WEDNESDAY, Feb. 26, 2020 — For simulated patient evaluations, there are no differences in satisfaction based on the race or sex of emergency medicine physicians, according to a study published online Feb. 21 in JAMA Network Open.
Rachel E. Solnick, M.D., from the Institute for Healthcare Policy and Innovation at the University of Michigan in Ann Arbor, and colleagues enrolled 3,215 respondents and examined whether physician gender and race affect participant ratings in scenarios in which physician competence is challenged. A clinical vignette was presented to the participants with a picture of the emergency department physician with varying gender and race. Doubt about the clinical diagnosis was introduced with a contradictory diagnosis from an online symptom checker.
The researchers found that for participant satisfaction and physician confidence, there were no significant differences for the white male control physicians compared with white female, black female, and black male physicians (mean composite scores, 66.13, 66.50, 67.36, and 66.96, respectively). No evidence was seen for treatment effect heterogeneity as a function of participants’ race, gender, racial prejudice, or sexism.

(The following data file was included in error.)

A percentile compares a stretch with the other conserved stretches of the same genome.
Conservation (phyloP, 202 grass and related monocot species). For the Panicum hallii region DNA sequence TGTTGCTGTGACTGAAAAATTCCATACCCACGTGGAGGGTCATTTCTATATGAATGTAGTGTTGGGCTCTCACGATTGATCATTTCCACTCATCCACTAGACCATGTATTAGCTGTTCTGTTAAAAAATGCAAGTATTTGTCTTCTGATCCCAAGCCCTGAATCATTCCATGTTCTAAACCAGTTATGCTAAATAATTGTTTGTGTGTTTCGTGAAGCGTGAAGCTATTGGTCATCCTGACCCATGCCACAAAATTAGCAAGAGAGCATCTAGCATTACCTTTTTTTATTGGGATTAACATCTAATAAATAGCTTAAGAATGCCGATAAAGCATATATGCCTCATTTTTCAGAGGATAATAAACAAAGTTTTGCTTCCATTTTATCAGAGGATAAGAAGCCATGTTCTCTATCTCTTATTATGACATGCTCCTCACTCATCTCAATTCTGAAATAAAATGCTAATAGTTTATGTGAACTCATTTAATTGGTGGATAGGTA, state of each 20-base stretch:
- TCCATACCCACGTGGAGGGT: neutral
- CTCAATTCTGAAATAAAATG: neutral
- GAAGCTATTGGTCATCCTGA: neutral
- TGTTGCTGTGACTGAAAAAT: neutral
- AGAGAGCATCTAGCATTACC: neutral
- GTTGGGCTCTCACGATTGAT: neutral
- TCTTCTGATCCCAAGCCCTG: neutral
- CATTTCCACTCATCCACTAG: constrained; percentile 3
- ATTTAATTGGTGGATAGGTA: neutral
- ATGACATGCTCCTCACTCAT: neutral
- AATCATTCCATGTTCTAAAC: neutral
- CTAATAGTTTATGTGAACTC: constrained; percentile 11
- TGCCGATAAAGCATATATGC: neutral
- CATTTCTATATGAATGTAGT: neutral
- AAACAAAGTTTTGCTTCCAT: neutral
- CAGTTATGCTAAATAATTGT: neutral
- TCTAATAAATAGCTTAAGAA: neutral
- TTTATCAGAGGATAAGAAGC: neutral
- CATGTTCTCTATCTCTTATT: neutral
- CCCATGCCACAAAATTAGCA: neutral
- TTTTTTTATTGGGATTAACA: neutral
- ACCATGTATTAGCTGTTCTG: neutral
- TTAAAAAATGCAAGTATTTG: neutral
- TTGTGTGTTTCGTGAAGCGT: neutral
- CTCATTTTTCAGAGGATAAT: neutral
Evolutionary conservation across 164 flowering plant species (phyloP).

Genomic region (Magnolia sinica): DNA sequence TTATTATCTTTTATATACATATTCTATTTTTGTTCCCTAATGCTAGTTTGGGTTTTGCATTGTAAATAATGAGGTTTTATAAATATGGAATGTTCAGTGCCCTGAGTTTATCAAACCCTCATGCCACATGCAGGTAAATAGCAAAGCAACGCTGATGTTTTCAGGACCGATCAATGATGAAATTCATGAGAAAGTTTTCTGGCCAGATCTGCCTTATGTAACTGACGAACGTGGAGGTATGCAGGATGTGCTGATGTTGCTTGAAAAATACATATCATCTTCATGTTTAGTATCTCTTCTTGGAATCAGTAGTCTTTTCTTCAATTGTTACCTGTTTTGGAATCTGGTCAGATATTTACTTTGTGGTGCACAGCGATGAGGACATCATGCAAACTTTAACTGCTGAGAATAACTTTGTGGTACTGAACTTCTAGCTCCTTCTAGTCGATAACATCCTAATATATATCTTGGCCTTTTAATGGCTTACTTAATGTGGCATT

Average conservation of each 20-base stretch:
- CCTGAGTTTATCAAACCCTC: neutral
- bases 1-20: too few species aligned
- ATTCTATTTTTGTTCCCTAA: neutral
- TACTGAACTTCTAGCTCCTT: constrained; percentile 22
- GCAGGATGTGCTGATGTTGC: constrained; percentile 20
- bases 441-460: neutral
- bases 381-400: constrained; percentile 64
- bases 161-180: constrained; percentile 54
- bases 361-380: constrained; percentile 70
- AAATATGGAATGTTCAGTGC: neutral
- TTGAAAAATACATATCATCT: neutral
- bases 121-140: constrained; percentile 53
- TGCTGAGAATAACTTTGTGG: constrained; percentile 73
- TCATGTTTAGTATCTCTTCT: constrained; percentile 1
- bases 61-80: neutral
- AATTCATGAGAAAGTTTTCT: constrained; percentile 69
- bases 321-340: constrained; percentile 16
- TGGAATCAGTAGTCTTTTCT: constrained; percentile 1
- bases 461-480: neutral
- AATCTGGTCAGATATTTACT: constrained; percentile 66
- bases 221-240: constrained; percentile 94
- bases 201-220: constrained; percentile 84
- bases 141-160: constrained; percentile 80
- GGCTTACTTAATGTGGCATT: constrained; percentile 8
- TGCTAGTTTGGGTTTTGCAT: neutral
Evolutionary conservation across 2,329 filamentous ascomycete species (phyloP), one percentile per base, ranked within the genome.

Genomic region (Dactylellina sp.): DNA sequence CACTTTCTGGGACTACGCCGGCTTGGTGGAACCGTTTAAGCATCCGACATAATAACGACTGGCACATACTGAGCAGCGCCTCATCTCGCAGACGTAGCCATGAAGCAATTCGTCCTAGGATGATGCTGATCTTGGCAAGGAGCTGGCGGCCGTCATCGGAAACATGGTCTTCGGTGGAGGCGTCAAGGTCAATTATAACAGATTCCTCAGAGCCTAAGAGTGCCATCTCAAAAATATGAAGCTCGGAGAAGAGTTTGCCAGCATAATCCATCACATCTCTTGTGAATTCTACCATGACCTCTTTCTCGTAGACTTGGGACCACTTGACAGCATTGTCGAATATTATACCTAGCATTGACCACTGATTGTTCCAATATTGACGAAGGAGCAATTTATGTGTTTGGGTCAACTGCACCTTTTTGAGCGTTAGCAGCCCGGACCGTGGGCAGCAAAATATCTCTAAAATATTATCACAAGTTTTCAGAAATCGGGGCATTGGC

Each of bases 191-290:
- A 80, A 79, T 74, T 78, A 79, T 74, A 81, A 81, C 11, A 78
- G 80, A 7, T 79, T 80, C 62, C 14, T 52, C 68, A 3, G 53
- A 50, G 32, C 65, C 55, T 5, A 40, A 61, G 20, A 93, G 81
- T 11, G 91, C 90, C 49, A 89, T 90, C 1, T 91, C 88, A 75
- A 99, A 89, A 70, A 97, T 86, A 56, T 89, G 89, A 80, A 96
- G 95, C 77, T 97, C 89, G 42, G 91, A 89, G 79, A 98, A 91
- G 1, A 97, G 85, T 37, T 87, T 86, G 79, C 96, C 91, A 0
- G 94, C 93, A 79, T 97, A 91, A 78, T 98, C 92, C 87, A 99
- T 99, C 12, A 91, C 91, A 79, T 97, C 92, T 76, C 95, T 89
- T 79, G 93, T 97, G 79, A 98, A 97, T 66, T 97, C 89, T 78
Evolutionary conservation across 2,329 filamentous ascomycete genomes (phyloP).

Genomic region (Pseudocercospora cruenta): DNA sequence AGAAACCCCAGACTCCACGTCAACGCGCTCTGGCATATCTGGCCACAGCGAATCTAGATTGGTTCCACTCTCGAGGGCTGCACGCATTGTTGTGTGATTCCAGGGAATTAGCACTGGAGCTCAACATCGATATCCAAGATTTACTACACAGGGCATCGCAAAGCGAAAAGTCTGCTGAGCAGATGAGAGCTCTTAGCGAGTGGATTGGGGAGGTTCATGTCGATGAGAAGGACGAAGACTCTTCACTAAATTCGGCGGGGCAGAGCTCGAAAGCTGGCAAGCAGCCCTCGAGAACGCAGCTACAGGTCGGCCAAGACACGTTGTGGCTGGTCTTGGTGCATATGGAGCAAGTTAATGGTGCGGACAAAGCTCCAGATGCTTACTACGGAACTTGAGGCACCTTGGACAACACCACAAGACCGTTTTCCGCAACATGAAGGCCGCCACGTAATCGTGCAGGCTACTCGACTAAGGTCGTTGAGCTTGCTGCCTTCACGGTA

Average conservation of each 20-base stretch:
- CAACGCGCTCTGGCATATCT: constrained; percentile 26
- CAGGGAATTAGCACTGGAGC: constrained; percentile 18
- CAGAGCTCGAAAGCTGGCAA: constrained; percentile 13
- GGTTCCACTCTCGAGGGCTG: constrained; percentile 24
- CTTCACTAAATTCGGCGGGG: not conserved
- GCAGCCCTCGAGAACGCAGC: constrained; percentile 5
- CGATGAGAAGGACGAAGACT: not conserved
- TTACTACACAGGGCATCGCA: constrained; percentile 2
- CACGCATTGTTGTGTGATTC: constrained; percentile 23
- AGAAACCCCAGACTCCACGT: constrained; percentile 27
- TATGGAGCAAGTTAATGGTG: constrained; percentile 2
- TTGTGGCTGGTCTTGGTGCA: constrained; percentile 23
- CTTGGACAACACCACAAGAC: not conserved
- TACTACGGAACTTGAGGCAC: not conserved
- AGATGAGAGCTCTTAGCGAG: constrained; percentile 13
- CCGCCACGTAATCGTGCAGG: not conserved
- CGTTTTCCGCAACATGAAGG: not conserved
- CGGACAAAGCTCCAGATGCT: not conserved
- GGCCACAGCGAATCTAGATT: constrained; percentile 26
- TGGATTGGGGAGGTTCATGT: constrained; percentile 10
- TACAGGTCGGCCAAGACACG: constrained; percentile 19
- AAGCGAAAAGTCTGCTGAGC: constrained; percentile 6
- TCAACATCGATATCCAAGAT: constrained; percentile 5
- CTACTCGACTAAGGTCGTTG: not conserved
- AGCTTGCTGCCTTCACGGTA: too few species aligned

“We were really surprised that even after looking at these data in many different ways, we did not see evidence of racial or gender bias affecting patient satisfaction or confidence,” Solnick said in a statement. “This is not to say that people are bias-free, but it did not appear to enter into their ratings of care in surveys.”
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